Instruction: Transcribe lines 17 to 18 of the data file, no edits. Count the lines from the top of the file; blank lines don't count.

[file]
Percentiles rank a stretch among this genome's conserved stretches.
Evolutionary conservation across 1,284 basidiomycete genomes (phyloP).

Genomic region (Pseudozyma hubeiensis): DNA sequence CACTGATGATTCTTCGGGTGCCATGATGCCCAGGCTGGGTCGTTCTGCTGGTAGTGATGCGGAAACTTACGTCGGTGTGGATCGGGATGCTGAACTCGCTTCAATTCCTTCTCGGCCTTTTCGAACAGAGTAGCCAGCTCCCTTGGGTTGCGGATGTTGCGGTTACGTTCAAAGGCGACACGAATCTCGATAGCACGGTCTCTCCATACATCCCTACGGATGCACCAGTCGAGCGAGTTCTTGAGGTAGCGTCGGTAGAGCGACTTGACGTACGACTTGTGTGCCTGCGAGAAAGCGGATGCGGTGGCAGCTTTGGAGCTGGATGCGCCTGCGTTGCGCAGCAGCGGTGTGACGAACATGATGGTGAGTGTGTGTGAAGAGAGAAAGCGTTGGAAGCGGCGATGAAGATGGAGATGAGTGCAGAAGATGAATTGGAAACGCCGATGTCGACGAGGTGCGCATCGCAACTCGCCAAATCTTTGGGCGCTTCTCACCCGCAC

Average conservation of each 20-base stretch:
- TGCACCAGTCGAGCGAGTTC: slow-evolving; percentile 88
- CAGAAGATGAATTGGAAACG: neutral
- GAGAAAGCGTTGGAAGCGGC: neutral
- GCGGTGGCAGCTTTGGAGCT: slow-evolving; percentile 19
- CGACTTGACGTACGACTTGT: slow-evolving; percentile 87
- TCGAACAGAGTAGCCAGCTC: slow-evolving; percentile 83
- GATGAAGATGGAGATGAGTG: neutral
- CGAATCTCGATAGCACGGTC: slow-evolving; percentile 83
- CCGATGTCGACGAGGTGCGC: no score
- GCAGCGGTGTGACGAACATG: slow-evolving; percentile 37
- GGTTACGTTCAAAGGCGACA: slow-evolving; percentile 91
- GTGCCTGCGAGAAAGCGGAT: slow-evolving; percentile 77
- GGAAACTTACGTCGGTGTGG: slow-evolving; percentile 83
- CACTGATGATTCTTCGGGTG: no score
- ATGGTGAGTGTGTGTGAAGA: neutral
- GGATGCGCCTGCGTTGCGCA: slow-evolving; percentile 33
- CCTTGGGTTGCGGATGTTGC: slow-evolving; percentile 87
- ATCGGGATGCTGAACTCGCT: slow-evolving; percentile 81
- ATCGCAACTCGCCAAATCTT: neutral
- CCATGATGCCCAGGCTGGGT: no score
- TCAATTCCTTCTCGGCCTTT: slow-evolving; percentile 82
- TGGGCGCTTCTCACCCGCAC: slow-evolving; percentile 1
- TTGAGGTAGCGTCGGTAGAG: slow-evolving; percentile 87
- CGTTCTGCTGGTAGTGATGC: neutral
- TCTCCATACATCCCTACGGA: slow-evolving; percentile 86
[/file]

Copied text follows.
- GGAAACTTACGTCGGTGTGG: slow-evolving; percentile 83
- CACTGATGATTCTTCGGGTG: no score